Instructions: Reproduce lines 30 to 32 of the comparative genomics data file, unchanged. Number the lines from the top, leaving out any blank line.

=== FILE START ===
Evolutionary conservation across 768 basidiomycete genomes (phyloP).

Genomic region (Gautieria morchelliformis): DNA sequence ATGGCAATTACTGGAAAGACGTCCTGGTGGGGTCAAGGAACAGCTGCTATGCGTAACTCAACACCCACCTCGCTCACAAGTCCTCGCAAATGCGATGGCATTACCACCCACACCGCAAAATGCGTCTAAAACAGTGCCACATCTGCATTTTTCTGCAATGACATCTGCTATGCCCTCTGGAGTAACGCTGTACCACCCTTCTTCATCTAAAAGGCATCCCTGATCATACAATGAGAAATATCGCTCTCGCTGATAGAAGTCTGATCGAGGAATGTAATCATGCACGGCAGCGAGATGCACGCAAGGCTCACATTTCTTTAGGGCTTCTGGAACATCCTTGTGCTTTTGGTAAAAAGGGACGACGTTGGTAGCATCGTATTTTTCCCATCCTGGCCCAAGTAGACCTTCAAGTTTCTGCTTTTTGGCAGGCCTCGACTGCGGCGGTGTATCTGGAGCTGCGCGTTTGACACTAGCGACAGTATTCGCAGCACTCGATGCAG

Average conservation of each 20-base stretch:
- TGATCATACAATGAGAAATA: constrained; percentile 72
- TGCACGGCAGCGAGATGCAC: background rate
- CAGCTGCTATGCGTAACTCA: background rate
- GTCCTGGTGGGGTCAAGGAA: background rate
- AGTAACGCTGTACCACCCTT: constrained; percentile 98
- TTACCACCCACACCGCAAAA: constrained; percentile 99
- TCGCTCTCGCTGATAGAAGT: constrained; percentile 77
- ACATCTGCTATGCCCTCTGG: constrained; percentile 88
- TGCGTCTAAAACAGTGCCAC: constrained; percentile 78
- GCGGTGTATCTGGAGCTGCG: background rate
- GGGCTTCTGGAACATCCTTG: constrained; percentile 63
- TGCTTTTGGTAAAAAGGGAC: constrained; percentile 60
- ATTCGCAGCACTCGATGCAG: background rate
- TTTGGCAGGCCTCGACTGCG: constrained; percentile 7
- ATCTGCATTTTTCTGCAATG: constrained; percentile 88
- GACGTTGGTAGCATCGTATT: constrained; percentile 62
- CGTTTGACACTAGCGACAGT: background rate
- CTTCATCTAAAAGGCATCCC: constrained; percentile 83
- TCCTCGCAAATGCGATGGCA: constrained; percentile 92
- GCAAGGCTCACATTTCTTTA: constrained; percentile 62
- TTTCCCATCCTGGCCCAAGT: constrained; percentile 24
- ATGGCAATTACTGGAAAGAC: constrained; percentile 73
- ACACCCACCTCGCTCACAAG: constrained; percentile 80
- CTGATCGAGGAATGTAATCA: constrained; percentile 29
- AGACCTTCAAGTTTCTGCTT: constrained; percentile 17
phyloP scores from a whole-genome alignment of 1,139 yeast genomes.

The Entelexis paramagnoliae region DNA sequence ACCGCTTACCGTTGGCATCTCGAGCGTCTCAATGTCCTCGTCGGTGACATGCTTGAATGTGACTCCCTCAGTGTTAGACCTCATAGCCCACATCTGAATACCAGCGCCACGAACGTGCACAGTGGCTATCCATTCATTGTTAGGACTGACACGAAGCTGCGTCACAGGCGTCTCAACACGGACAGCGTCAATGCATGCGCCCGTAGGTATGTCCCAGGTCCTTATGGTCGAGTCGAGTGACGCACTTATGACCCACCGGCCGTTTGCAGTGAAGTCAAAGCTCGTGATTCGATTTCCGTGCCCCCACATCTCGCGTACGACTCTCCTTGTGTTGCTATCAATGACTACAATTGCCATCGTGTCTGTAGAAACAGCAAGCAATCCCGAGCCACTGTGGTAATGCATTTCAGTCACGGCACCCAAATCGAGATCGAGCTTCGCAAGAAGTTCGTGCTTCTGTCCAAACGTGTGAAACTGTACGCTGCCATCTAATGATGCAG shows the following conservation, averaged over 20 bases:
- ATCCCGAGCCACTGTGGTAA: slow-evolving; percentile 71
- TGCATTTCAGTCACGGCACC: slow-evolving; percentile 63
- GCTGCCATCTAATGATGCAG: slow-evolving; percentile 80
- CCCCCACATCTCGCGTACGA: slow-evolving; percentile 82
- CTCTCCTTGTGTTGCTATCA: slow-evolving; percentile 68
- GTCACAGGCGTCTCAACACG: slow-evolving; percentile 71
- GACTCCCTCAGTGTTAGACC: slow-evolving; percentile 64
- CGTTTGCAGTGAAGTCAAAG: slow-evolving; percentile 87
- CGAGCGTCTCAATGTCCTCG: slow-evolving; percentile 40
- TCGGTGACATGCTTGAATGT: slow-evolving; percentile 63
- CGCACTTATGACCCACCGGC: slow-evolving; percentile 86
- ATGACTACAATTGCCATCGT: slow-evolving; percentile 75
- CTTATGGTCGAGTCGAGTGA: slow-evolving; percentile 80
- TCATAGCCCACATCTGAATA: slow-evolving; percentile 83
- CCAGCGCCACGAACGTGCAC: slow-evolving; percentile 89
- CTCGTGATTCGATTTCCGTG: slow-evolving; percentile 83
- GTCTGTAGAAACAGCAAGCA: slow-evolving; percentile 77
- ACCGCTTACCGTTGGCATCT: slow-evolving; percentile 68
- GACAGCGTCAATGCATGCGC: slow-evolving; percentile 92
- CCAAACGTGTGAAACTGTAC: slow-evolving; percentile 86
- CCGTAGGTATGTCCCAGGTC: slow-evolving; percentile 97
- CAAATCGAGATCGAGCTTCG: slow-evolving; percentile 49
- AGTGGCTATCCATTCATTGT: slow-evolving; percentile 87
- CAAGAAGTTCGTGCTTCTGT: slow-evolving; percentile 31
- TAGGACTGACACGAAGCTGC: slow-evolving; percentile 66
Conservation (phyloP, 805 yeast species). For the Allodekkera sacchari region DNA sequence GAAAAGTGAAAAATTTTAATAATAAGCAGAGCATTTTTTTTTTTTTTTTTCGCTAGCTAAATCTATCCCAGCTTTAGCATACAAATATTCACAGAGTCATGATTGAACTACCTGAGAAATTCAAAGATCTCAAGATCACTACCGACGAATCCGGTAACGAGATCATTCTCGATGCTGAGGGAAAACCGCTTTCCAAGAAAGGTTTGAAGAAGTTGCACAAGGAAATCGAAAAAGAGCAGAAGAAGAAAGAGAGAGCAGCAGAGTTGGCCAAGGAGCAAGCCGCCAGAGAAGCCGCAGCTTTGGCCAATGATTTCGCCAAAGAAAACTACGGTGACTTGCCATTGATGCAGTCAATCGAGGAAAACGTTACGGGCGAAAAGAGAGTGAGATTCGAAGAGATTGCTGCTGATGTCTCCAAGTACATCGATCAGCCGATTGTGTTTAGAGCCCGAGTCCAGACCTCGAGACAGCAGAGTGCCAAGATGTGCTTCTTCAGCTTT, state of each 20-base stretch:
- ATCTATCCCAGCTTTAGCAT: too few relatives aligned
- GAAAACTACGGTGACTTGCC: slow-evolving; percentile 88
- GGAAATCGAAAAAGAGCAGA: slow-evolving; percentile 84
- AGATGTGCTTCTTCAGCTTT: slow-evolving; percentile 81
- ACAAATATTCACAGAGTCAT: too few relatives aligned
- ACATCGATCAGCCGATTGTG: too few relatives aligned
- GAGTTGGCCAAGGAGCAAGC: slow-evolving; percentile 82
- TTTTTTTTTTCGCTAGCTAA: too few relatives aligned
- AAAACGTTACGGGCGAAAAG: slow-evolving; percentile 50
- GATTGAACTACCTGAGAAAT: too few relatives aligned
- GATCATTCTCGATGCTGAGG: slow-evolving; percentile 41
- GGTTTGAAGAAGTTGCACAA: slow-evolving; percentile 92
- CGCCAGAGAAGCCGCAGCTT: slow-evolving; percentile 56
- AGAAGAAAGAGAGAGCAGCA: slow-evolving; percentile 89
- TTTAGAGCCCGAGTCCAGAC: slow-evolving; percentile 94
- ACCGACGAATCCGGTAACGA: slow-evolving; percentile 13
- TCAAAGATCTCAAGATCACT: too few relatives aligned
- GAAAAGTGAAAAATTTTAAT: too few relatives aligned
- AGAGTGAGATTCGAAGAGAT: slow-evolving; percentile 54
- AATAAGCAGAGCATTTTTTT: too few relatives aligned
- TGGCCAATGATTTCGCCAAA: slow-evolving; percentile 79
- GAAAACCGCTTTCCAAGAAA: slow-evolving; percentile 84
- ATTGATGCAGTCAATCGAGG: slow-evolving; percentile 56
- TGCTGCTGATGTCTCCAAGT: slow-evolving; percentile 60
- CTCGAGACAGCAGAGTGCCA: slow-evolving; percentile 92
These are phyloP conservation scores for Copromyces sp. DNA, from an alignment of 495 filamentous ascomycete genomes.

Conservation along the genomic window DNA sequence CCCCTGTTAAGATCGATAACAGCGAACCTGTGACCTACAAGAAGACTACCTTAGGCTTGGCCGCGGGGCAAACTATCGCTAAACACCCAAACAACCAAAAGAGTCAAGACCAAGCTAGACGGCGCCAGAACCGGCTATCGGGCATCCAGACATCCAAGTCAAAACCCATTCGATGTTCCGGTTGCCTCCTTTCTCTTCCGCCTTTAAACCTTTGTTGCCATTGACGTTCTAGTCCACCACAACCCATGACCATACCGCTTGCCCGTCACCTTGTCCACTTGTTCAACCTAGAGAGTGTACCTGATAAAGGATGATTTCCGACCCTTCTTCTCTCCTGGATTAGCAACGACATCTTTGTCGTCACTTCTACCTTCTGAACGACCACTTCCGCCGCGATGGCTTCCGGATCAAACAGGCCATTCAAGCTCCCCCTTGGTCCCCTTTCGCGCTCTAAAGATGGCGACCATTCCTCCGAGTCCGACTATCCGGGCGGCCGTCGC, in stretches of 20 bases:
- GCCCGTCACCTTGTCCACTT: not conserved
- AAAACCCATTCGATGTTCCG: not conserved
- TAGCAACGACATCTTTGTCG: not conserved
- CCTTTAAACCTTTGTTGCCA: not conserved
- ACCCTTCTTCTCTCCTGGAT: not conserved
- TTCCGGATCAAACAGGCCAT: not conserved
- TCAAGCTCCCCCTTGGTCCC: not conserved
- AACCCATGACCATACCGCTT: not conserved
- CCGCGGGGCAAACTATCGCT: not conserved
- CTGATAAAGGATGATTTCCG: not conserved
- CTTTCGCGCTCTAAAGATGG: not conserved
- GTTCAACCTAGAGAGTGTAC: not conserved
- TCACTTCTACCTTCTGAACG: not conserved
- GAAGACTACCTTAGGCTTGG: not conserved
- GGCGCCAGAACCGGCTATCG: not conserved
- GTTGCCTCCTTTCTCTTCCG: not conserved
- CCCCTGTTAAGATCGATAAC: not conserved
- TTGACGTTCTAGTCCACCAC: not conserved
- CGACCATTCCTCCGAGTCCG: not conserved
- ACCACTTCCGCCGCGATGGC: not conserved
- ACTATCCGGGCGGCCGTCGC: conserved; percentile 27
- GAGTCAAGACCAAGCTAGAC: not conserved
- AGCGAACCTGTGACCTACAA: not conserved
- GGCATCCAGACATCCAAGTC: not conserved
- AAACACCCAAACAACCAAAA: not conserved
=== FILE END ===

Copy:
The Entelexis paramagnoliae region DNA sequence ACCGCTTACCGTTGGCATCTCGAGCGTCTCAATGTCCTCGTCGGTGACATGCTTGAATGTGACTCCCTCAGTGTTAGACCTCATAGCCCACATCTGAATACCAGCGCCACGAACGTGCACAGTGGCTATCCATTCATTGTTAGGACTGACACGAAGCTGCGTCACAGGCGTCTCAACACGGACAGCGTCAATGCATGCGCCCGTAGGTATGTCCCAGGTCCTTATGGTCGAGTCGAGTGACGCACTTATGACCCACCGGCCGTTTGCAGTGAAGTCAAAGCTCGTGATTCGATTTCCGTGCCCCCACATCTCGCGTACGACTCTCCTTGTGTTGCTATCAATGACTACAATTGCCATCGTGTCTGTAGAAACAGCAAGCAATCCCGAGCCACTGTGGTAATGCATTTCAGTCACGGCACCCAAATCGAGATCGAGCTTCGCAAGAAGTTCGTGCTTCTGTCCAAACGTGTGAAACTGTACGCTGCCATCTAATGATGCAG shows the following conservation, averaged over 20 bases:
- ATCCCGAGCCACTGTGGTAA: slow-evolving; percentile 71
- TGCATTTCAGTCACGGCACC: slow-evolving; percentile 63